Sunday, January 17, 2010

Update on Anie

A number of you sent e-mail congratulating us on adopting Anie, our Great Pyrenees guardian dog. Unfortunately, we did not have a chance to introduce her to our chickens the night we got her, and the chicken's yard area didn't get locked that night. I'm sure you can see where this is going - the next morning when I went out to feed Anie and the chickens, only to find her standing over four dead chickens.

I have to say, it was one of the most horrible moments of my life, and my husband's as well. Here we had invited an animal into our home to guard, and instead she had killed our pet chickens. The chickens were still warm, so it had just happened, and one of them was still slightly alive. My husband ended up having to drown that one to end her suffering, which was just awful. The kids were absolutely devastated, and there was immediate discussion as to whether or not to keep Anie.

In the end, we decided that the chicken incident was probably our fault. We left the gate unlocked, and she simply pushed her way in. We didn't lock the coop (we normally don't) so the chickens didn't have any protection. We also didn't introduce them because it was night and the chickens were asleep. Anie seemed to think that they weren't supposed to be there, so she took care of them. As soon as I saw her, I told her "NO!" and she immeditely left them and looked chagrined. And in general, she's such a sweet girl it's really inconcievable that she would hurt something unless she thought she was supposed to do it - she is a guardian dog after all, and it's her job to take care of anything that's not supposed to be in her territory.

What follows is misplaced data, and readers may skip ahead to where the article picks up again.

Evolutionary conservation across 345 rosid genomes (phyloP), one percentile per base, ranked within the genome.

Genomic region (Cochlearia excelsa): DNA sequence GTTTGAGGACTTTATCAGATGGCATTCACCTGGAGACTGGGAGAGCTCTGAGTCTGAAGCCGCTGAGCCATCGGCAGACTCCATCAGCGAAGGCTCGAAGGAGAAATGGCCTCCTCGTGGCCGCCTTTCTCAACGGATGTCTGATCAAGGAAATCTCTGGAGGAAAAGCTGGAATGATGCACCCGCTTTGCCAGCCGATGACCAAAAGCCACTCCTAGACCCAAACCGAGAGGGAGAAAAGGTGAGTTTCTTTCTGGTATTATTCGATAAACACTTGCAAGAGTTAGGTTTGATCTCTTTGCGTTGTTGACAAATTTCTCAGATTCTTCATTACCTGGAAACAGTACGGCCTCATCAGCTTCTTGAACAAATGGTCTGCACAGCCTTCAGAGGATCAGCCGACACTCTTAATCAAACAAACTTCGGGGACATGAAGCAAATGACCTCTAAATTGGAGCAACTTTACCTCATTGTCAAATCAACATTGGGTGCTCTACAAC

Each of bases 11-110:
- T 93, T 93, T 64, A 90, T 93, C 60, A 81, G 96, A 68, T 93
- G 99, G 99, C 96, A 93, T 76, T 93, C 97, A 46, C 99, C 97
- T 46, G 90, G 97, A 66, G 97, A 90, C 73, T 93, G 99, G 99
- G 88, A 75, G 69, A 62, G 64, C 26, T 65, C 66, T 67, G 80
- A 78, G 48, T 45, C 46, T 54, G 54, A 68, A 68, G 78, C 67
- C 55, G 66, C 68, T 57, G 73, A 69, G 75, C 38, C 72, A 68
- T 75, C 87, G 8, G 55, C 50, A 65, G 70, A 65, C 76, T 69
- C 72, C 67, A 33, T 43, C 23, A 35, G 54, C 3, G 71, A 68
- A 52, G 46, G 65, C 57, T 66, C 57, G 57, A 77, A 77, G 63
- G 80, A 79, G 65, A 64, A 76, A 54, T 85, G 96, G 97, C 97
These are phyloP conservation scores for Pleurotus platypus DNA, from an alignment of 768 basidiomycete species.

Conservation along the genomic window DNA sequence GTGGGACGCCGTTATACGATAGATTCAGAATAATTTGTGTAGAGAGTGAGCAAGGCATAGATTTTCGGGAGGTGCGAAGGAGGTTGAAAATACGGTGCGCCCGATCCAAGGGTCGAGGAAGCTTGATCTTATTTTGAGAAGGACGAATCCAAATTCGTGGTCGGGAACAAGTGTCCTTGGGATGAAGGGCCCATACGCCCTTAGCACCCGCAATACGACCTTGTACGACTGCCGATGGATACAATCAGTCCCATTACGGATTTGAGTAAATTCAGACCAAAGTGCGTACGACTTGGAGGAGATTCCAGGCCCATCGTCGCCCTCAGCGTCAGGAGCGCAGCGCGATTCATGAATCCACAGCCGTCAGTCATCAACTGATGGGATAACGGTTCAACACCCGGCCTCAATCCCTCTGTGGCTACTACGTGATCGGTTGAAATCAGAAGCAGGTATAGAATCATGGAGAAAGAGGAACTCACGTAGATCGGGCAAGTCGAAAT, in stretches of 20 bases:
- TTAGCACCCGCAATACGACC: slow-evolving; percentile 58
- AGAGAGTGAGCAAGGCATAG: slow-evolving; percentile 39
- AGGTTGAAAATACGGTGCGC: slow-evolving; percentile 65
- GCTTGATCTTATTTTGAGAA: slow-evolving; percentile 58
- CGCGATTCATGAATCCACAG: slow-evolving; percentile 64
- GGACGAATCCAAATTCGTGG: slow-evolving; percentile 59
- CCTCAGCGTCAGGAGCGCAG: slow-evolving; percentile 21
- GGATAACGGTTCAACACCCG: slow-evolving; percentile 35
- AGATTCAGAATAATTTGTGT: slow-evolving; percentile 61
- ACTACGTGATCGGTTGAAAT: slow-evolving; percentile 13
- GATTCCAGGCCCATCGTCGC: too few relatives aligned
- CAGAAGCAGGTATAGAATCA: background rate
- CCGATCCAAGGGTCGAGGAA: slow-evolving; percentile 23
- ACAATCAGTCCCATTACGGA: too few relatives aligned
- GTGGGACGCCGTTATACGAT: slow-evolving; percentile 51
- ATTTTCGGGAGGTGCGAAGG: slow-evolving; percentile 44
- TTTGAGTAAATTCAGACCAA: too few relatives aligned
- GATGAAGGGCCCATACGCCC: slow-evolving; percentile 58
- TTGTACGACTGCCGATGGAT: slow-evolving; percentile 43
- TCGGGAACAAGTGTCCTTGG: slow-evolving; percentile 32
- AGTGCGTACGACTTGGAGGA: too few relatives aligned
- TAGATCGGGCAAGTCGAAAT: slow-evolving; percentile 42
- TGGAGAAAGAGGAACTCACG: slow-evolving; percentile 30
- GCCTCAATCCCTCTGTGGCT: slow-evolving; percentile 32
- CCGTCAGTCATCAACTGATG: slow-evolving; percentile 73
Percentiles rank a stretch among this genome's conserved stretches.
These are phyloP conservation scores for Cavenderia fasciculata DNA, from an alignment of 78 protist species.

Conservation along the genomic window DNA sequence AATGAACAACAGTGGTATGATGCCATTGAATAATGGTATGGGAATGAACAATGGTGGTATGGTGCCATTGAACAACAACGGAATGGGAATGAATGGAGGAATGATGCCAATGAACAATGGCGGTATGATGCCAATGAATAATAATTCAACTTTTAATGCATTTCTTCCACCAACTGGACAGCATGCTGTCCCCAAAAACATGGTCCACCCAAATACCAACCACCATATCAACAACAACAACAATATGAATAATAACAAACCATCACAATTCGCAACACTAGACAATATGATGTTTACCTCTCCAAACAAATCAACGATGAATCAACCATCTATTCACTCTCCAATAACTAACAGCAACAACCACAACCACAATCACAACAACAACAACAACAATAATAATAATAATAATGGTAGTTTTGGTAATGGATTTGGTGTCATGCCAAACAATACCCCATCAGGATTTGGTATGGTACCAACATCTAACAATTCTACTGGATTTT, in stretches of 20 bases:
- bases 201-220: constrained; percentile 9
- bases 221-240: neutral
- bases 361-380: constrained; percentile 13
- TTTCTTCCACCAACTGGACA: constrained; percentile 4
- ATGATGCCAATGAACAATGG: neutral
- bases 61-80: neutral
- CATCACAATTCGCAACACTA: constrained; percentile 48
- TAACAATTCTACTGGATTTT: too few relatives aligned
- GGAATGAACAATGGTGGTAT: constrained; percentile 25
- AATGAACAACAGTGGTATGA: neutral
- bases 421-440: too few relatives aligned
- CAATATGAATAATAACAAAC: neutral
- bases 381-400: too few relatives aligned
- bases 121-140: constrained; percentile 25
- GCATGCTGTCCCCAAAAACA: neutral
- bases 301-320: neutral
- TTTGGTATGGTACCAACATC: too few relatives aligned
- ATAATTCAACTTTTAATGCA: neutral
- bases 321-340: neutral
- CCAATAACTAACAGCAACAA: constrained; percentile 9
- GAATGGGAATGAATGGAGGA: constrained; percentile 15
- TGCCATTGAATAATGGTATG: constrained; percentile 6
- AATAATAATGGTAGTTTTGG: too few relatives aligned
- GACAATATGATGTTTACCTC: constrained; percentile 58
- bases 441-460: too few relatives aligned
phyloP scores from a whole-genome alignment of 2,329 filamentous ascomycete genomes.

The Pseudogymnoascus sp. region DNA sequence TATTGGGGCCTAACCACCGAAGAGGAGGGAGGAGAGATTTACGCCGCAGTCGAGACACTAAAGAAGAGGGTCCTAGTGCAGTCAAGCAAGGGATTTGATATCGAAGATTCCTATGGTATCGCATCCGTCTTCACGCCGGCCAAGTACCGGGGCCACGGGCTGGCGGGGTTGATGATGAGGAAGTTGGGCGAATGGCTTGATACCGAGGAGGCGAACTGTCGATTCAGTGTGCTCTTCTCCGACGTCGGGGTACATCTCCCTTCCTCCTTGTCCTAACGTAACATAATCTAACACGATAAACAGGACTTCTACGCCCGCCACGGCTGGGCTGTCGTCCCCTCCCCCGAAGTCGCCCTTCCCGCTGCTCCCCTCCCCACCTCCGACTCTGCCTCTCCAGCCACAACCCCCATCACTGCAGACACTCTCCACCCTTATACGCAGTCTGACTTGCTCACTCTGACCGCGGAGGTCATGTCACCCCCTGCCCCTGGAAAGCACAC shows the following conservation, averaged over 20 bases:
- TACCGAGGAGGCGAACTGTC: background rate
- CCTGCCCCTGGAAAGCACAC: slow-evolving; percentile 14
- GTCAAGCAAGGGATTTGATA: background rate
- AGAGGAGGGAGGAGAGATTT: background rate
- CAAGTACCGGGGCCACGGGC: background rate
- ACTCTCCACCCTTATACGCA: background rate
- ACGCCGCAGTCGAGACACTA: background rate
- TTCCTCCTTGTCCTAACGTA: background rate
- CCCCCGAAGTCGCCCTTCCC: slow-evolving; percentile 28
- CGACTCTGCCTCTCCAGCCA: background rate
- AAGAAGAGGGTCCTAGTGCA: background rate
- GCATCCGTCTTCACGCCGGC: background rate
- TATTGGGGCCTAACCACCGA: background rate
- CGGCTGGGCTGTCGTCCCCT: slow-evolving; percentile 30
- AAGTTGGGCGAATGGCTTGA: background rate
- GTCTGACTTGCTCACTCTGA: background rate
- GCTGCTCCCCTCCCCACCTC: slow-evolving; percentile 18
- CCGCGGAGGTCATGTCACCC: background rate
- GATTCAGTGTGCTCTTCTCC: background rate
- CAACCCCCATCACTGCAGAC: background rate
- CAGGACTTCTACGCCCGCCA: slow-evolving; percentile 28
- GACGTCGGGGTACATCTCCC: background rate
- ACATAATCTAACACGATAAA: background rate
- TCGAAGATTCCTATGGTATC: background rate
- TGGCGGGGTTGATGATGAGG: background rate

So, we decided to keep her and introduce her properly to chickens. First, we had to get several more chickens, so we found someone who was selling older laying hens on Craigslist and picked up 5 of them (as an aside, they're really laying well!). We also got some younger "nuggets" who will be our next batch of layers. Over the last week, we've gradually been introducing her to both sets of hens, mostly by holding them up to her and letting her sniff them.

Generally, Anie doesn't like to come in the house. However, we've lured her in a few times to groom her. Here the hubby is keeping all three dogs occupied with bits of cheese. Attentive dogs!

Surprisingly, Anie is not that much bigger in size than Elias is. However, she seems to be broader in her body and is definitely much, much poofier! We're not sure how much she weighs though, but we're planning to take her to the vet this weekend.

Anie after her second grooming. The mats are almost gone, except for a few on her haunches which are very hard to get at because she spends so much time sitting or lying down.

For the past week, we've kept the new chickens in their yard. We've shown them to Anie daily and introduced them as friends. She's sniffed them but was otherwise uninterested. We took her into the yard, supervised, and she watched them a bit but was otherwise more interested in being petted. So far, so good.

Today, we let the chickens out into the main part of the backyard and supervised Anie while she was out with them. Again, she wasn't very interested, and after we went back in the house, took up her customary spot on the back deck.

Chickens getting closer. Anie continues to do her imitation of a doormat.

Still getting closer. Not very interested.

Anie looks mildly interested that a chicken is on her doormat.